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It's finally happening! Android's upgraded Find My Device network is here!

Billions of Android devices can now locate each other with Bluetooth proximity in a secure manner.

Published onApril 8, 2024

  • Google’s upgraded Find My Device network is finally rolling out worldwide, starting with the US and Canada.
  • The network can use Bluetooth proximity tracking to allow billions of Android devices and other Find My Device-compatible accessories and trackers to locate each other.
  • Third-party Bluetooth trackers from Chipolo and Pebblebee will launch in May, and more from Eufy, Jio, Motorola, and others will follow by the end of the year.

Android’s Find My Device network has long been overdue for an update that makes it as competitive and useful as Apple’s Find My network. Google announced this update in May 2023 but then got stonewalled by Apple not releasing a critical update for iPhones that would allow them to track unwanted trackers. That stonewalling finally has ended, as Google has officially announced that the all-new Find My Device is rolling out to Android devices worldwide, starting with the US and Canada today.

The upgraded Find My Device network for Google’s Android

Android Find My Device 1

As promised last year, Android users are now finally able to leverage the omnipresence of Android devices to locate other nearby devices, even if these lost devices are offline. Android 9 Pie devices with Google Play Services and other products compatible with the Find My Device network can now help locate each other via Bluetooth proximity.

This is similar to how Apple’s Find My network works, but the sheer popularity of Android devices supercharges the Find My Device network to be at least as powerful as Apple’s network, if not more.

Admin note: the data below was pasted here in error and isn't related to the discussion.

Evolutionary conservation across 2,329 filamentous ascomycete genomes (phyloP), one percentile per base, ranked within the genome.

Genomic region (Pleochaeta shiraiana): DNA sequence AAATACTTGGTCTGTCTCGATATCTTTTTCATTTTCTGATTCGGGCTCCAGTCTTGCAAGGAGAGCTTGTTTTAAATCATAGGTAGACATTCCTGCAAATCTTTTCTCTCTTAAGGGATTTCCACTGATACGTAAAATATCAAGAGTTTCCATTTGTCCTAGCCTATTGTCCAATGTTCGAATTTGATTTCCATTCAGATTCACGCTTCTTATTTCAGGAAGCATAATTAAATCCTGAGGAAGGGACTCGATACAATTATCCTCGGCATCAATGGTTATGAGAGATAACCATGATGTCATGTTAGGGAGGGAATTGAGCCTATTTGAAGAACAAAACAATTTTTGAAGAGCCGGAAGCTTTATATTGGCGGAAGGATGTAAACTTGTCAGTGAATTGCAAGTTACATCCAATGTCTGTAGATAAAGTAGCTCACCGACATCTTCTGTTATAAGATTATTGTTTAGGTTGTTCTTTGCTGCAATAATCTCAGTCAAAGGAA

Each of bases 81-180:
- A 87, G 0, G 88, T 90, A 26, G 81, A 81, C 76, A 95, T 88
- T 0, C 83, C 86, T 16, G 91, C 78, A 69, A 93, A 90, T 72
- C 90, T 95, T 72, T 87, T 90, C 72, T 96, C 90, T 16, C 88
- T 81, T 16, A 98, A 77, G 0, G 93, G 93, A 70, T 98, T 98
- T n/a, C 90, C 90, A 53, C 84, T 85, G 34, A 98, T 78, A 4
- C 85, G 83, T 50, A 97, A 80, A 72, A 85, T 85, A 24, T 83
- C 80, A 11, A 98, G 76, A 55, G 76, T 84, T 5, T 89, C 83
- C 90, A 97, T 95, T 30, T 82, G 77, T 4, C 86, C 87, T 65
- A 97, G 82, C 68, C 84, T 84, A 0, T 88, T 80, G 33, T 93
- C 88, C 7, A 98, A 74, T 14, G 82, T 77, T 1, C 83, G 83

How does the upgraded Find My Device work?

Android Find My Device network 2

The new Find My Device network relies on location crowdsourcing through Bluetooth proximity. When Android devices consent to participate in the network, they can pick up encrypted location data of nearby lost items, including other Android devices participating in the network and Find My Device-compatible Bluetooth trackers. All nearby participating devices will contribute to the aggregated location of the lost item, allowing it to be tracked and found.

On devices with specialized hardware, like the Pixel 8 and Pixel 8 Pro, owners will be able to find their devices even if they are powered off or the phone’s battery is dead.

Data safeguards in the Find My Device network

Find My Device network Safeguards

The new Find My Device network thrives on plurality, so it has many data safeguards in place.

When Android devices participating in the network report the location of a nearby Bluetooth tag, Google says the location is end-to-end encrypted using a key that is only accessible to the Bluetooth tag owner (and anyone else with whom the owner has shared access). Only the Bluetooth tag owner can decrypt and view the tag’s location. This location is not available to Google or the Android devices from which this location data was harvested.

Google says it also cannot identify the owners of the nearby Android devices that provided the location data. No information about the nearby Android devices (that contributed to the location data) is shared with the owner of the lost item either.